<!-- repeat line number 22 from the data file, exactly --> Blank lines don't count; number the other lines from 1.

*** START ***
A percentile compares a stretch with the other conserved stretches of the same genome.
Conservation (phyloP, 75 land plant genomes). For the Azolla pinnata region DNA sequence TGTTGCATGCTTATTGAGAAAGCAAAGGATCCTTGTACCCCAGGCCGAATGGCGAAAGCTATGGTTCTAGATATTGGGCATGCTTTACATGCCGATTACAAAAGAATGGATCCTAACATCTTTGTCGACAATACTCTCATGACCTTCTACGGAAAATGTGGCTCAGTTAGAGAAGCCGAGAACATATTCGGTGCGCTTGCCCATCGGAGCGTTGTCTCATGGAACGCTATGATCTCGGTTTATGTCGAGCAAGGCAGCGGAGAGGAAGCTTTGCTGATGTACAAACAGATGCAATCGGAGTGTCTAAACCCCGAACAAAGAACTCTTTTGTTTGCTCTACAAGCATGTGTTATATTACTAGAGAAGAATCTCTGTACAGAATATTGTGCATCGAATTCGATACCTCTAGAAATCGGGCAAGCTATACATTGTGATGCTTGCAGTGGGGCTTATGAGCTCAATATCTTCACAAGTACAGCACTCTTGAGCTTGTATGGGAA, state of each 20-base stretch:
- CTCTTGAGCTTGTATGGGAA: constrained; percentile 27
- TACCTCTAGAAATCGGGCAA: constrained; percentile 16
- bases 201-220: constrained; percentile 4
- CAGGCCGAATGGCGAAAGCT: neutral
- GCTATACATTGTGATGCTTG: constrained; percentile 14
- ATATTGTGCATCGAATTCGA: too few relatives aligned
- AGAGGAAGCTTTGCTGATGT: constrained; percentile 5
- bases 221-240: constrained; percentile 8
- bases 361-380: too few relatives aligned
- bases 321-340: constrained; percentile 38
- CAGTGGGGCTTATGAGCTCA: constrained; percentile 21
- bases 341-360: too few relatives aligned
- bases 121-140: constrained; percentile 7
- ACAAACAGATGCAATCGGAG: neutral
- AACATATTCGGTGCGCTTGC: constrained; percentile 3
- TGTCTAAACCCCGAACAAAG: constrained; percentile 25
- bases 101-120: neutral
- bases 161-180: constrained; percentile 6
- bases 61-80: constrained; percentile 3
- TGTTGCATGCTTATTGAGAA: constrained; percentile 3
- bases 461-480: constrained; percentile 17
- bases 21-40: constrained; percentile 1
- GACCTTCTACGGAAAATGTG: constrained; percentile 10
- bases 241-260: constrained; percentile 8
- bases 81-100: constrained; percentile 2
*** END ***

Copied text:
- TGTTGCATGCTTATTGAGAA: constrained; percentile 3